– The collective agreement is an important tool as it ensures many benefits for the worker that are not defined in labour legislation. The membership of the Industrial Union signifies joint agreements, mass power, support and security. As a Union member, I get to enjoy all the benefits of the collective agreement, the chief shop steward’s support, local agreements and expert advice at various stages of my working life and, if necessary, even legal assistance.

– In this day and age, I could not imagine working without not belonging to the Union.

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“Union membership is simply a must – I wouldn’t feel safe without it,” Oili Vilo-Pohja says. Photo by Lauri Eriksson

Sock knitter Oili Vilo-Pohja: “There must be mainstays in life – like the Union”

Oili Vilo-Pohja has been a member of the Union since the beginning of her professional career.

– I’ve belonged to the same union since 1994, so almost 30 years, although the branch has changed every now and then. I can’t even imagine what it would be like not to belong to the Union, Oili recounts.

Oili holds a chemical process operator degree from the Pirkanmaa Vocational Institute, but since she graduated in the middle of the recession in the 1990s, she could never find a job in her own field. Oili started her career as a sock knitter when she was hired in her 20s by Vendi Oy, a manufacturer of socks and tricot clothing.

Oili’s eleven years at Vendi involved an unimaginable number of knitted socks as well as the births of her two children. When the company went bankrupt in the autumn of 2005, Oili was left unemployed. She subsequently worked at Saarioinen for a year and a half and had her third child. In 2022, Tampere-based Sidoste Oy was looking for sock knitters, and Oili’s previous career was continued. That career is still going strong, although the journey got a bit sidetracked when Oili got involved with the landscaping sector for a while.

“No two days are the same”

– I wanted to try something new, so in 2015 I started studying for a basic degree in horticulture at the Häme Vocational Institute, from which I graduated as a gardener. I worked in a garden shop in Pälkäne until 2019 until the company was shut down. That’s when I returned to Sidoste, Oili says.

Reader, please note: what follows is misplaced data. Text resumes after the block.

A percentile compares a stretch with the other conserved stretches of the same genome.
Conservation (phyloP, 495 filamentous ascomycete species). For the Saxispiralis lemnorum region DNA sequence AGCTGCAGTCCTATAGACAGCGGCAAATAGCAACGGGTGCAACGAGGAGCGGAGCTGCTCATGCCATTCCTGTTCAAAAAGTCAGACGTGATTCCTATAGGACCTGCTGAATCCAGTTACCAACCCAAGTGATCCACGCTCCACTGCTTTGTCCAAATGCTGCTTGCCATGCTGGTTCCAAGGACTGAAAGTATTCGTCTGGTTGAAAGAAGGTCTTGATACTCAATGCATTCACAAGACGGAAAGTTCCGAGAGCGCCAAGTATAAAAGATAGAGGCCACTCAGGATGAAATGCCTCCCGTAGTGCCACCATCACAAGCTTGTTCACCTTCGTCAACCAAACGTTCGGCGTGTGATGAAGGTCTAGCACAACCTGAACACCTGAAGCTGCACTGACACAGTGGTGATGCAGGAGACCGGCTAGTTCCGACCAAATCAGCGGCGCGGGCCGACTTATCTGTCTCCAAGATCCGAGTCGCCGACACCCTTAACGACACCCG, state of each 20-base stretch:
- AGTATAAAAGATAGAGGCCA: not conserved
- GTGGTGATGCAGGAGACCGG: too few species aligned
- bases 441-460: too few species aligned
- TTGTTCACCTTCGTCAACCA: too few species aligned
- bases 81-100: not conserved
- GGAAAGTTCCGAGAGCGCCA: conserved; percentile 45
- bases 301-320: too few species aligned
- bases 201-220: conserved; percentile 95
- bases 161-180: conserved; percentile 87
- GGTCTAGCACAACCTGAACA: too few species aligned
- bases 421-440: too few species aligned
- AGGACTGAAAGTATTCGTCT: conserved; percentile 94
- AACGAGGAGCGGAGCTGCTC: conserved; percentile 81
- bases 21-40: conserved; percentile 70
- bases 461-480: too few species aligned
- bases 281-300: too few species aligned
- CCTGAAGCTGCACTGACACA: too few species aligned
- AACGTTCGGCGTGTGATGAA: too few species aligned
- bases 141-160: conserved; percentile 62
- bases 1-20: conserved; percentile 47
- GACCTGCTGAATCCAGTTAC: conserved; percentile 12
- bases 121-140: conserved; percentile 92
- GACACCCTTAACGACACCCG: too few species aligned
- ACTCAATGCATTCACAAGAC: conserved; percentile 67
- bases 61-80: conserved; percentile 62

According to Oili, the work of a sock knitter combines manual labour with working with machines. The working day involves working with 25 to 30 machines as well as cooperating with loom tacklers in order to keep the machines running. The aim is to produce as many socks as possible – ranging from woolly and fluffy socks to sports socks and traditional cotton socks – in two shifts.

– The work is highly varied, and no two days are the same. Sock knitting requires precision, quick reaction times and deft fingers, Oili says.

Oili’s employer was established in 1945 so the Finnish company has a long history. The factory produced approximately one million pairs of socks last year, and this year the number will only get bigger. People today appreciate quality, durability, Finnishness and proximity.

“The higher the subscription rate, the stronger we are”

– I joined the Union as soon as I got a job at Vendi. The shop steward came to speak to me about the Union, and it was clear from the outset that I should join. The Union has always stayed the same even though the branch has changed a few times, says Oili, who works in the textile and fashion industry.

– The Union membership has been important to me, and I can’t even imagine not belonging to the Union. The significance of the Union has been particularly evident when I’ve been unemployed or laid off. The shop steward and the Union have always helped me. The higher the subscription rate at the workplace, the stronger we are. Union membership is simply a must – I wouldn’t feel safe without it. It feels good to belong.

For Oili, the membership also signifies a sense of community. She has recently taken an interest in the training opportunities and events at the Murikka Institute.

– It’s great that ordinary workers can also benefit from various courses. I’m already planning which courses to register for next, Oili says smiling.

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“I hold everything that the Union has achieved over the years in high regard, including advancements related to collective agreements,” Kimi Sarkkila says. Photo by Lauri Eriksson

Caster Kimi Sarkkila: “Working life security – that’s what the Union is”

Kimi Sarkkila doesn’t really want to even think about working life without the Union. The Union has featured in Kimi’s life since his student years, and it has become an essential part of his work history.

Kimi, 31, used to study to become a plater-welder and began working at Ruukki, now SSAB Europe Oy, in 2013. A few years later, Kimi got a permanent position manufacturing steel slabs at the smelting plant.

– This work isn’t something you learn at school, but through experience, says Kimi, who not only works in Raahe but also lives there with his family.

Kimi’s employer, SSAB, is a global steel manufacturer and a leading supplier of high-strength steel and related services as well as a pioneer in fossil-free steelmaking. Located in northern Ostrobothnia on the shores of the Bay of Bothnia, Raahe is home to approximately 25,000 people and some major steel and metal industry.

– The factory keeps Raahe alive, Kimi summarises.

“The Union provides safety in working life”

Kimi has been a member of the Union since his student days. As more and more workers have joined the Union, working life has become part of the Union’s history.